A new app calculates a woman's worth based on personal and lifestyle questions
"Bride Price" caused a stir on twitter with some calling it sexist, but 86% of users are female
The app has so far had more than two million hits
“The Elders have spoken and my bride price is NGN630, 000. I’m a Super Premium babe na!”
Knowing your worth has taken on new meaning since the launch of “Bride Price,” the app that calculates the users’ value based on answers to a series of ranked questions ranging from height and weight to leg shape and cooking skills.
You could lose a whopping 60% of your bride price for being a “Mama Ronke,” the heaviest weight category, while “sexy bow legs” a la Beyoncé would add N20,000 ($123) to your price.
As entertaining as this quiz may be to complete, categories like skin color could be cause for concern. To begin with, the app uses the controversial term “Half-caste,” which would add N50,000 ($308) to your worth, just like the answer “Lupita” – some say this pays testament to the impact Kenyan actress Lupita Nyong’o has had on the perceptions of beauty and darker skinned girls. While “dark” is still ranked as the second most undesirable skin color, skin bleachers are also devalued.
The scrutiny is not over yet; face quality is then assessed, followed by nine more categories. Be careful in the final bonus round, you could be fined N40, 000 ($264) for being a “club girl.”
Such a controversial app comes with a disclaimer, of course.
“Bride Price,” which was developed by Lagos-based digital agency Anakle, has had two million views since its release on May 25, the vast majority of which came from women.
People from over 180 countries have used the app, according to the company, with Nigeria, the United States and the UK generating the most traffic.
The app quickly went viral after a private link was tweeted on Sunday May 25, forcing the brand to switch servers, and “Bride Price” to trend in Nigeria.
The term bride price nowadays refers to a usually symbolic amount of money or gifts given to a woman’s family by her fiance at the time of their marriage. In some cases, however, families return the symbolic payment to signify that their daughter is not for sale.
Juliet Gilbert, who has just completed a PhD in social anthropology researching young women’s livelihoods in Nigeria, says the “bride price is an incredibly significant part of marriage customs in Nigeria” that “should be seen as a token of respect towards and provision for family and community, rather than a monetary value placed on an individual female.”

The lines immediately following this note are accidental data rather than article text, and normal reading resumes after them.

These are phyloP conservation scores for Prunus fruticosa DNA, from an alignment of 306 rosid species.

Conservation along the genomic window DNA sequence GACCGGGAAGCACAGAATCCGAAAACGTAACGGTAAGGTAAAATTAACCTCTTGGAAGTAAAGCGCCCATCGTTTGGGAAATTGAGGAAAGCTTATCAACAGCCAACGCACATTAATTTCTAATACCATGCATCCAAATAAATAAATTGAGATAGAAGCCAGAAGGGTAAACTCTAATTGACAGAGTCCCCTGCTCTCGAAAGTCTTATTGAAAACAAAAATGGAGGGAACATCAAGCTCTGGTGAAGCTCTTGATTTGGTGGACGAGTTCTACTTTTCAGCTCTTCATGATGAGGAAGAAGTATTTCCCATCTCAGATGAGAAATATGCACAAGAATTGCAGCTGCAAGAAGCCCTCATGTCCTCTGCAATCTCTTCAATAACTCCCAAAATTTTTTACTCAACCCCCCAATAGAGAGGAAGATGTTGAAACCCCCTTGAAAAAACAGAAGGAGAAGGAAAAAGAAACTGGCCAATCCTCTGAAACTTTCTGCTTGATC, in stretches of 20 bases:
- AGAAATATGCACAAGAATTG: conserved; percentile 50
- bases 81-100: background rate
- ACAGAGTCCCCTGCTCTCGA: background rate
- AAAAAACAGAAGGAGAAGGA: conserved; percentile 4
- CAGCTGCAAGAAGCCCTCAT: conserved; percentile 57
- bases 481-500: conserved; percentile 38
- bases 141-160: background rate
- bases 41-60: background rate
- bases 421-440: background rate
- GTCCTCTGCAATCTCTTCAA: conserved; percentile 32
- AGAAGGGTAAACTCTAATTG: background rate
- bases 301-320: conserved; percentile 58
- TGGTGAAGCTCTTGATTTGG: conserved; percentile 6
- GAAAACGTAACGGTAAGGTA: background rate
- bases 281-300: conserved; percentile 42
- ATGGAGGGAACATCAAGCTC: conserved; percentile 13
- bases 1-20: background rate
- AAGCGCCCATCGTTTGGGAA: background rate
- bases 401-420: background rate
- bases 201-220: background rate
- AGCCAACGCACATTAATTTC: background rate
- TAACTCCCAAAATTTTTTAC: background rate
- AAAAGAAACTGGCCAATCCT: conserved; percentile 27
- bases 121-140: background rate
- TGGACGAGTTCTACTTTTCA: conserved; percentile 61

She explains that in Calabar, for example, “the bride price itself is negotiated after the first formal ‘introduction,’ when the fiance is introduced to the girl’s parents. The girl’s family will then write a list of everything they require from the fiance’s family – this is not just money but could also include rice, (fresh) palm wine or crates of beer and soft drinks.
“The fiance’s family then look at the list and agree on what they can afford before going back to negotiate with the girl’s family. There is then a formal meeting of both families, where the girl identifies her fiance in front of her whole family, who check that everything on the list has been brought to them. Only after this is all satisfactorily achieved can the traditional marriage go ahead.”
Gilbert adds, however, that the bride price practices vary considerably between ethnic groups, and even within them due to families’ wealth and status. “It is custom for fathers in Ogoja (northern Cross River State) to give back the money to his new son-in-law during the traditional marriage ceremony, saying, ‘My daughter cannot be bought but you can marry her.’”
Editi Effiong, who owns Anakle, has made it clear that the app is supposed to be a bit a fun. His own wife, he says, was one of the first users of the app which was developed by a mostly female team:
“Did I pay a bride price?” he asks. “Yes! Nigeria is a big, complex country, with over 200 tribes, but where I come from, the entire process of marriage is designed to show respect to the wife’s family,” adds Effiong.
“As insignificant as the bride price is – N30 ($0.18) in my case – it must be collected. I value this tradition, and think it’s a part of our culture we must preserve.
“I went overboard with buying gifts for my wife’s family, because I was very young then, and I wanted to show I really respected them. It may be hard for our foreign audience to understand, but I don’t see why the scores on any app, joke or not, should affect the love I have for my wife, or her self-worth.”
The app has had mixed reactions both in Nigeria and across the world with some seeing the funny side, such as British-Nigerian journalist Bim Adewunmi, who wrote a tongue-in-cheek commentary on it for the Independent.
Others were outraged, including Cosmopolitan’s Frank Kobola who labeled it a “horrifying, sexist quiz” and Ikechukwu Onyemelukwe who has started a petition to remove the app which reached 100 signatures on May 28.
While many users shared their bride price on Twitter.
Although there were some concerns about the criteria.
Effiong told CNN the reasoning behind this: “That’s a Nigerian inside joke. On the average Nigerian street, there’s a joke that ‘too much book dey worry person’ (a tongue-in-cheek reference to too much education). But this doesn’t mean PhDs are devalued.
“Over the weekend, we hosted a party for my former boss, who just bagged a PhD. Nigerians are some of the most educated people in the world. But us Nigerians, we don’t take ourselves too seriously.”
Use the comments section below to tell us what you think about the “Bride Price” app.